On July 25, 2019, Democratic presidential candidate Tulsi Gabbard – the most searched-for candidate on Google for about 15 seconds last year – sued the tech giant for $50 million for violating her First Amendment rights.
In a decision published on March 4, 2020, U.S. District Judge Stephen V. Wilson shot down Gabbard’s lawsuit, leaving nothing but a smoking ruin behind.
Google is not now, nor (to the Court’s knowledge) has it ever been, an arm of the United States government.
Plaintiff’s essential allegation is that Google violated Plaintiff’s First Amendment rights by temporarily suspending its verified political advertising account for several hours shortly after a Democratic primary debate. Plaintiff’s claim, however, runs headfirst into two insurmountable barriers—the First Amendment and Supreme Court precedent.
The First Amendment means that government has no power to restrict expression because of its message, its ideas, its subject matter, or its content.
The irony is unavoidable – a person who aspires to hold the highest political office in America doesn’t comprehend the core principle embedded in the First Amendment.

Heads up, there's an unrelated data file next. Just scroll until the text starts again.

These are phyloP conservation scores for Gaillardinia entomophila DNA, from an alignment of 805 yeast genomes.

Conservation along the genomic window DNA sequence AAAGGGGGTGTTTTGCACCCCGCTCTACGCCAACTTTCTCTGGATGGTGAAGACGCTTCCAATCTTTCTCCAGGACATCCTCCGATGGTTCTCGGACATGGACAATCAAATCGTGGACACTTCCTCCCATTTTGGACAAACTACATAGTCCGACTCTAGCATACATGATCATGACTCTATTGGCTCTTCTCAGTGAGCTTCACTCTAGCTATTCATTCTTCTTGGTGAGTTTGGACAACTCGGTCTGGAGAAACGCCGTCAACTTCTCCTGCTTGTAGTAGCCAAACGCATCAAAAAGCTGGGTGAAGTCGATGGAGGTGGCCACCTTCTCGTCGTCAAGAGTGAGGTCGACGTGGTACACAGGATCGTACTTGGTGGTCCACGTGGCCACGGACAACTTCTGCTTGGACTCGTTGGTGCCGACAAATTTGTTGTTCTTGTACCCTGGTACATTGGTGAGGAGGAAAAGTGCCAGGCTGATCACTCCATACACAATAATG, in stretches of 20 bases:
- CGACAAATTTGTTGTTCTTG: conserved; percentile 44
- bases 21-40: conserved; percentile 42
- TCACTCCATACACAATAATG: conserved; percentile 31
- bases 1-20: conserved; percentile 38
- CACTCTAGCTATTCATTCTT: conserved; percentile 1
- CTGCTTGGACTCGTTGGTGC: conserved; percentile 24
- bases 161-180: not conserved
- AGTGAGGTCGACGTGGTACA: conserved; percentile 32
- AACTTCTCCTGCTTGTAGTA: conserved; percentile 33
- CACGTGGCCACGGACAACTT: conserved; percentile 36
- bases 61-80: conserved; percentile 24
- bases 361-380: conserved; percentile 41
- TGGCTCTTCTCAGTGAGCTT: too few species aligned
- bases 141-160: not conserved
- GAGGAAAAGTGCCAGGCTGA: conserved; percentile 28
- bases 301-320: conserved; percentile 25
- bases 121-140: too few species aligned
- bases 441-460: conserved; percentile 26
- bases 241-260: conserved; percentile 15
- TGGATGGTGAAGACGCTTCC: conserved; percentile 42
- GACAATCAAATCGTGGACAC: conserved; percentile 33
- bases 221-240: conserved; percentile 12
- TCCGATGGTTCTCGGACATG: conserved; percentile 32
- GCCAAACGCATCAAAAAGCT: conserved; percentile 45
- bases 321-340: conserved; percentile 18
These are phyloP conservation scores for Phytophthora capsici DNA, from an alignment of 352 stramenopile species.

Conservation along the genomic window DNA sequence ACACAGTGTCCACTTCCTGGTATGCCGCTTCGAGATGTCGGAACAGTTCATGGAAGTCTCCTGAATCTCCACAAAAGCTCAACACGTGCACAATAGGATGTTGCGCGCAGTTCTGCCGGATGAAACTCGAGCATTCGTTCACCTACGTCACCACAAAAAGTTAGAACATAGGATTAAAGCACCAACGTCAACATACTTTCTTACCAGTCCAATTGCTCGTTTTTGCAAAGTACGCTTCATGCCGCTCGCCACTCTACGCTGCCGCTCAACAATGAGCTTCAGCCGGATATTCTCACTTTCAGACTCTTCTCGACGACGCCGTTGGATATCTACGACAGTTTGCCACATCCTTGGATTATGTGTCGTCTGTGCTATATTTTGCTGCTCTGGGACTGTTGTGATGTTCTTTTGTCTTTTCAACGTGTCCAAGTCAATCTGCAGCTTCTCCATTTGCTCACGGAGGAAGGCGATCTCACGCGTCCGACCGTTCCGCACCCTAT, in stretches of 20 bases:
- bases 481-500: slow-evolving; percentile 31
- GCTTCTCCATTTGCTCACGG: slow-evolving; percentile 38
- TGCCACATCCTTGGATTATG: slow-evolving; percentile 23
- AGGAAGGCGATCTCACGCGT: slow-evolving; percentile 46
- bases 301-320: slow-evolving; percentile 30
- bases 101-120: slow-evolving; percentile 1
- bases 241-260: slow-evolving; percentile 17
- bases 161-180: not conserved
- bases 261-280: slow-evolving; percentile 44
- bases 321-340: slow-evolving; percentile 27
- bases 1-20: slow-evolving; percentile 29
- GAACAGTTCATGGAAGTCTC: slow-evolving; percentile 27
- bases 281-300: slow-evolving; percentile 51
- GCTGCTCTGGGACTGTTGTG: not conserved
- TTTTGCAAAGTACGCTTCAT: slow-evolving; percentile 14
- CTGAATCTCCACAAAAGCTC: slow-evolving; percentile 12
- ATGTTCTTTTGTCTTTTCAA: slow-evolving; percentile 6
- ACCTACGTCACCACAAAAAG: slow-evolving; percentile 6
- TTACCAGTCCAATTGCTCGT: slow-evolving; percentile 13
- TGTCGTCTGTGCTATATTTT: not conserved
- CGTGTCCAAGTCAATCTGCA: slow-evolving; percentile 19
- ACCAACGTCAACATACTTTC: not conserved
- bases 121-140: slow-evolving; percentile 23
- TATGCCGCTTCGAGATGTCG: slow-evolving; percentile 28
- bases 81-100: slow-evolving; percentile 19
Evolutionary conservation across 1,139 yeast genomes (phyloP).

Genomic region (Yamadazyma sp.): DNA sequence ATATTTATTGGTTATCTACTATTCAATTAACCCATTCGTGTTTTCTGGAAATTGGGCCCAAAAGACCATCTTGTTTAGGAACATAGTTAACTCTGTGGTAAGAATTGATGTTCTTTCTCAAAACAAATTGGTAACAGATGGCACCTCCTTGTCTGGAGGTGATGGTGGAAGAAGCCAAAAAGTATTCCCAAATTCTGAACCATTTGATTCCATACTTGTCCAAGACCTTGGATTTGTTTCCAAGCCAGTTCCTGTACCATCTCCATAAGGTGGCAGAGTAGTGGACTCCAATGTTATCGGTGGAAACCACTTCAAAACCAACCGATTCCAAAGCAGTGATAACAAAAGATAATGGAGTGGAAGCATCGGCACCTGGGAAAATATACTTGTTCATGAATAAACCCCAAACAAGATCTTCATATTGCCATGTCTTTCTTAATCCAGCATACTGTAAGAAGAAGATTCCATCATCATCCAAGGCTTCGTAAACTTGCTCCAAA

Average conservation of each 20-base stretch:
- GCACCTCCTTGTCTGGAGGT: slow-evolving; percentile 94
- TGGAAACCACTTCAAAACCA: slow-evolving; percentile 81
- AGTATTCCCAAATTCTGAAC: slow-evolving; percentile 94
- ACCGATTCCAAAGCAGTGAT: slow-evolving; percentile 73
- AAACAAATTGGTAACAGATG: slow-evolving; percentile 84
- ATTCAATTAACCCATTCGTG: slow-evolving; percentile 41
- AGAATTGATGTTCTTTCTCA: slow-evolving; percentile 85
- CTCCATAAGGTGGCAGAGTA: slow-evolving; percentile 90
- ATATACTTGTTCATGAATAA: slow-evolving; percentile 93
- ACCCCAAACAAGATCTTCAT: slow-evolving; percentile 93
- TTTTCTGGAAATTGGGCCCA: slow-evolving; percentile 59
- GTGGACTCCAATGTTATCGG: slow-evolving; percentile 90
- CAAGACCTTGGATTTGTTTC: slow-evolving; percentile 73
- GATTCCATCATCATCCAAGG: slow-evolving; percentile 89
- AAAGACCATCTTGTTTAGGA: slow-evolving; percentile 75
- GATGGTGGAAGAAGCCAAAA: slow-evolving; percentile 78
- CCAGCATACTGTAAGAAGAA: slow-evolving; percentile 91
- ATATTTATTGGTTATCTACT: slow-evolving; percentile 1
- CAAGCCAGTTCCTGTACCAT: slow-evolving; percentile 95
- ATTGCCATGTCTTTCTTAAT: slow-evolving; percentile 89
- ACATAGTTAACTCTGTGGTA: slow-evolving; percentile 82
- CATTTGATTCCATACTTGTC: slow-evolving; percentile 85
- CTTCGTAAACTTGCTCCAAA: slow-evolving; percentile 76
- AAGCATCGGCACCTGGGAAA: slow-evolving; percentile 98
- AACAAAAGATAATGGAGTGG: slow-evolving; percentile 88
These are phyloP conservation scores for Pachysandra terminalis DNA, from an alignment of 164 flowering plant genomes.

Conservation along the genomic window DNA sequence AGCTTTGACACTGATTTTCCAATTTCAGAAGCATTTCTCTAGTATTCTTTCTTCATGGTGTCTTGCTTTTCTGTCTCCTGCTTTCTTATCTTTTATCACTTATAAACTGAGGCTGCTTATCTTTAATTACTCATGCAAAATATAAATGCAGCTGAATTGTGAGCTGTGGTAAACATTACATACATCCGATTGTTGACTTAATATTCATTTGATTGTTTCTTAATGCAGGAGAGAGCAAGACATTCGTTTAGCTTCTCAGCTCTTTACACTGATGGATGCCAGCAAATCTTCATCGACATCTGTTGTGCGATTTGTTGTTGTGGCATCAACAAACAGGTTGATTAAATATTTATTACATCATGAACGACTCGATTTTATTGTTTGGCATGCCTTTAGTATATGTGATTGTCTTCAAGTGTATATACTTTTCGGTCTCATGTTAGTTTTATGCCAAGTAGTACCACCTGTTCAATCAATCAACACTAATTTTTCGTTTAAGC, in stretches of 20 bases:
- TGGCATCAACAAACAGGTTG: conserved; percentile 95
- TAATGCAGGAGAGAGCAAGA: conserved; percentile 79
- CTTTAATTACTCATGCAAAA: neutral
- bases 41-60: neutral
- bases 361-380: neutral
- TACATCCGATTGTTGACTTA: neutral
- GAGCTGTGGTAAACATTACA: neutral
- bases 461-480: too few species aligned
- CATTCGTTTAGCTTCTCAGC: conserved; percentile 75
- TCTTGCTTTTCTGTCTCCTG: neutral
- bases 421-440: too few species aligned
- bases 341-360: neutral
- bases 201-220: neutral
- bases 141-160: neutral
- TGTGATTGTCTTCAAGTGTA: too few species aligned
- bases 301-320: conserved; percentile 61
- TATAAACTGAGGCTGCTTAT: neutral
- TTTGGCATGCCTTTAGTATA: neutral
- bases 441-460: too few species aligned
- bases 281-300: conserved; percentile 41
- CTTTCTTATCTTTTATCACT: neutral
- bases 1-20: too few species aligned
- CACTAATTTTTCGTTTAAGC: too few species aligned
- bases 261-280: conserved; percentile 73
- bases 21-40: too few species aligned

The First Amendment limits government, not private companies.
The point of filing Tulsi Gabbard’s lawsuit was probably to raise her profile, not win, but filing a lawsuit revealing her ignorance of the most basic principle in the Constitution is not a great choice.
Tulsi Gabbard isn’t a stupid woman, she’s an extremely ambitious combat veteran who, at the age of 21, became the youngest woman in history to join a United States legislature. She is also the first female combat veteran to run for President of the United States.
Courage and tenacity are great character attributes for everyone, especially political aspirants, but when ambition clouds good judgment it becomes a problem, as I explained in my ecent commentary about free speech and Prager University.
Prager University, as Gabbard did in her complaint about Google, pushed the convenient delusion that YouTube violated their right to free speech when it restricted their videos on its platform.
Just as the judge in Gabbard’s lawsuit last week, the US Court of Appeals delivered a scathing rebuke for wasting the court’s time in Prager University vs. YouTube.
Neither Google nor Youtube are government entities. They are private corporations; therefore First Amendment restrictions do not apply.
Hopefully these two high-profile decisions on the limits of the First Amendment will stop others from filing similar lawsuits in future. They are a waste of everyone’s time, energy and money.
Worse, they make the person or group filing the lawsuit look stupid. Not a winning attribute in anyone’s public persona or their private character.